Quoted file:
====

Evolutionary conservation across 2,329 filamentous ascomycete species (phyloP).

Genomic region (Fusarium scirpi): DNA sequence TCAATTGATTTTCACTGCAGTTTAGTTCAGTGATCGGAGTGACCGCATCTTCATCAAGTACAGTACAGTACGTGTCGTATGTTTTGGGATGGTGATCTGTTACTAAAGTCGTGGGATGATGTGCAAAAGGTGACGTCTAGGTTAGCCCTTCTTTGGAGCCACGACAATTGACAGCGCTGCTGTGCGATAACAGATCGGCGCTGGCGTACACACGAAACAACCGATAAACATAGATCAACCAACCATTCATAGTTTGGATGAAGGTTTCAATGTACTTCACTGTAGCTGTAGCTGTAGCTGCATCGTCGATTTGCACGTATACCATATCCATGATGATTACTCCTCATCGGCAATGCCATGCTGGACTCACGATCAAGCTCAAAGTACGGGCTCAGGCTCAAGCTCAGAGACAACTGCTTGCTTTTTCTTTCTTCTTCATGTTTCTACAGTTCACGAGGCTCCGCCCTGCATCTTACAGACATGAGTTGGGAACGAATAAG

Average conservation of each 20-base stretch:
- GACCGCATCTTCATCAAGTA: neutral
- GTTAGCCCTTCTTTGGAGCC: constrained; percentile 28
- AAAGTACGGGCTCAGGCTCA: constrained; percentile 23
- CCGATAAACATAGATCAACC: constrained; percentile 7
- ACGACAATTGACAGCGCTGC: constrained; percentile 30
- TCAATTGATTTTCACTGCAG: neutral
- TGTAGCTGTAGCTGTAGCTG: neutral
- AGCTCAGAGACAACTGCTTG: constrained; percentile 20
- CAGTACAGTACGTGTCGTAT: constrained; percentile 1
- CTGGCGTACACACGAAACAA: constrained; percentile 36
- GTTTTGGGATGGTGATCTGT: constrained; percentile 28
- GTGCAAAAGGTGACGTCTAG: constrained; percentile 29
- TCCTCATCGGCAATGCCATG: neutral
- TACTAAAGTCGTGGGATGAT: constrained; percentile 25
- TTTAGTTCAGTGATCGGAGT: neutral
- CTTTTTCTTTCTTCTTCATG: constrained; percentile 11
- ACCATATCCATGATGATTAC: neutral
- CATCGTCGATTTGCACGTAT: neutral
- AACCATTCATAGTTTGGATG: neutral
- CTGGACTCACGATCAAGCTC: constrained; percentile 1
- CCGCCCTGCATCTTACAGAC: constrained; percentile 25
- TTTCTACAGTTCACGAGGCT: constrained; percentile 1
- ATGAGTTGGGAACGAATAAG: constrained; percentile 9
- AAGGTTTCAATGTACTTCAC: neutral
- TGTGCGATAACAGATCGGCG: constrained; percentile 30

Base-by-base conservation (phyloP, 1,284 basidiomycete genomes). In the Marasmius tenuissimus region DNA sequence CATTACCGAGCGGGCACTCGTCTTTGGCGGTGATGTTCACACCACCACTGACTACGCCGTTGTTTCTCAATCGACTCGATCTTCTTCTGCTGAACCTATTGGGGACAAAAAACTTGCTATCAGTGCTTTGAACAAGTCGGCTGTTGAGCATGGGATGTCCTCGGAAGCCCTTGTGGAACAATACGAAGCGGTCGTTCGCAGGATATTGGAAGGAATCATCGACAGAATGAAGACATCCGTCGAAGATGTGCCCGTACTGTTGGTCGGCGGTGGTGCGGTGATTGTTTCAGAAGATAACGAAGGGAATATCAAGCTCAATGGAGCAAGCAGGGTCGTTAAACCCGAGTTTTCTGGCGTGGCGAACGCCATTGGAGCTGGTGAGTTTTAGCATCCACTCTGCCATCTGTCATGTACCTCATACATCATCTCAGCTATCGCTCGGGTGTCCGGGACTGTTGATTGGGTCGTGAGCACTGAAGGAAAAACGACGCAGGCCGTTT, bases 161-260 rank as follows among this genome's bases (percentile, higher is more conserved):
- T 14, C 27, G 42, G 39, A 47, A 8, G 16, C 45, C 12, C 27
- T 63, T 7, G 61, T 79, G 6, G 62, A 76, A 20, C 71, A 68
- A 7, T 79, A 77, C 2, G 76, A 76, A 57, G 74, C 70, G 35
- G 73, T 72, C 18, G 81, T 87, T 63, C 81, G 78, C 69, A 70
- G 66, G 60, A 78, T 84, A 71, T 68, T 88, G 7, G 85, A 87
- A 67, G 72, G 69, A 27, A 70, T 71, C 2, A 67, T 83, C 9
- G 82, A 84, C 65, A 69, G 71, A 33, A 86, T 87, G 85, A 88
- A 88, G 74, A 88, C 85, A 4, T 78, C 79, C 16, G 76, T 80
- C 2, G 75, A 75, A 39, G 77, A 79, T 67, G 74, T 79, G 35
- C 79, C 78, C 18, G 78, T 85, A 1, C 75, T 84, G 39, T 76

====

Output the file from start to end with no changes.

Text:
Evolutionary conservation across 2,329 filamentous ascomycete species (phyloP).

Genomic region (Fusarium scirpi): DNA sequence TCAATTGATTTTCACTGCAGTTTAGTTCAGTGATCGGAGTGACCGCATCTTCATCAAGTACAGTACAGTACGTGTCGTATGTTTTGGGATGGTGATCTGTTACTAAAGTCGTGGGATGATGTGCAAAAGGTGACGTCTAGGTTAGCCCTTCTTTGGAGCCACGACAATTGACAGCGCTGCTGTGCGATAACAGATCGGCGCTGGCGTACACACGAAACAACCGATAAACATAGATCAACCAACCATTCATAGTTTGGATGAAGGTTTCAATGTACTTCACTGTAGCTGTAGCTGTAGCTGCATCGTCGATTTGCACGTATACCATATCCATGATGATTACTCCTCATCGGCAATGCCATGCTGGACTCACGATCAAGCTCAAAGTACGGGCTCAGGCTCAAGCTCAGAGACAACTGCTTGCTTTTTCTTTCTTCTTCATGTTTCTACAGTTCACGAGGCTCCGCCCTGCATCTTACAGACATGAGTTGGGAACGAATAAG

Average conservation of each 20-base stretch:
- GACCGCATCTTCATCAAGTA: neutral
- GTTAGCCCTTCTTTGGAGCC: constrained; percentile 28
- AAAGTACGGGCTCAGGCTCA: constrained; percentile 23
- CCGATAAACATAGATCAACC: constrained; percentile 7
- ACGACAATTGACAGCGCTGC: constrained; percentile 30
- TCAATTGATTTTCACTGCAG: neutral
- TGTAGCTGTAGCTGTAGCTG: neutral
- AGCTCAGAGACAACTGCTTG: constrained; percentile 20
- CAGTACAGTACGTGTCGTAT: constrained; percentile 1
- CTGGCGTACACACGAAACAA: constrained; percentile 36
- GTTTTGGGATGGTGATCTGT: constrained; percentile 28
- GTGCAAAAGGTGACGTCTAG: constrained; percentile 29
- TCCTCATCGGCAATGCCATG: neutral
- TACTAAAGTCGTGGGATGAT: constrained; percentile 25
- TTTAGTTCAGTGATCGGAGT: neutral
- CTTTTTCTTTCTTCTTCATG: constrained; percentile 11
- ACCATATCCATGATGATTAC: neutral
- CATCGTCGATTTGCACGTAT: neutral
- AACCATTCATAGTTTGGATG: neutral
- CTGGACTCACGATCAAGCTC: constrained; percentile 1
- CCGCCCTGCATCTTACAGAC: constrained; percentile 25
- TTTCTACAGTTCACGAGGCT: constrained; percentile 1
- ATGAGTTGGGAACGAATAAG: constrained; percentile 9
- AAGGTTTCAATGTACTTCAC: neutral
- TGTGCGATAACAGATCGGCG: constrained; percentile 30

Base-by-base conservation (phyloP, 1,284 basidiomycete genomes). In the Marasmius tenuissimus region DNA sequence CATTACCGAGCGGGCACTCGTCTTTGGCGGTGATGTTCACACCACCACTGACTACGCCGTTGTTTCTCAATCGACTCGATCTTCTTCTGCTGAACCTATTGGGGACAAAAAACTTGCTATCAGTGCTTTGAACAAGTCGGCTGTTGAGCATGGGATGTCCTCGGAAGCCCTTGTGGAACAATACGAAGCGGTCGTTCGCAGGATATTGGAAGGAATCATCGACAGAATGAAGACATCCGTCGAAGATGTGCCCGTACTGTTGGTCGGCGGTGGTGCGGTGATTGTTTCAGAAGATAACGAAGGGAATATCAAGCTCAATGGAGCAAGCAGGGTCGTTAAACCCGAGTTTTCTGGCGTGGCGAACGCCATTGGAGCTGGTGAGTTTTAGCATCCACTCTGCCATCTGTCATGTACCTCATACATCATCTCAGCTATCGCTCGGGTGTCCGGGACTGTTGATTGGGTCGTGAGCACTGAAGGAAAAACGACGCAGGCCGTTT, bases 161-260 rank as follows among this genome's bases (percentile, higher is more conserved):
- T 14, C 27, G 42, G 39, A 47, A 8, G 16, C 45, C 12, C 27
- T 63, T 7, G 61, T 79, G 6, G 62, A 76, A 20, C 71, A 68
- A 7, T 79, A 77, C 2, G 76, A 76, A 57, G 74, C 70, G 35
- G 73, T 72, C 18, G 81, T 87, T 63, C 81, G 78, C 69, A 70
- G 66, G 60, A 78, T 84, A 71, T 68, T 88, G 7, G 85, A 87
- A 67, G 72, G 69, A 27, A 70, T 71, C 2, A 67, T 83, C 9
- G 82, A 84, C 65, A 69, G 71, A 33, A 86, T 87, G 85, A 88
- A 88, G 74, A 88, C 85, A 4, T 78, C 79, C 16, G 76, T 80
- C 2, G 75, A 75, A 39, G 77, A 79, T 67, G 74, T 79, G 35
- C 79, C 78, C 18, G 78, T 85, A 1, C 75, T 84, G 39, T 76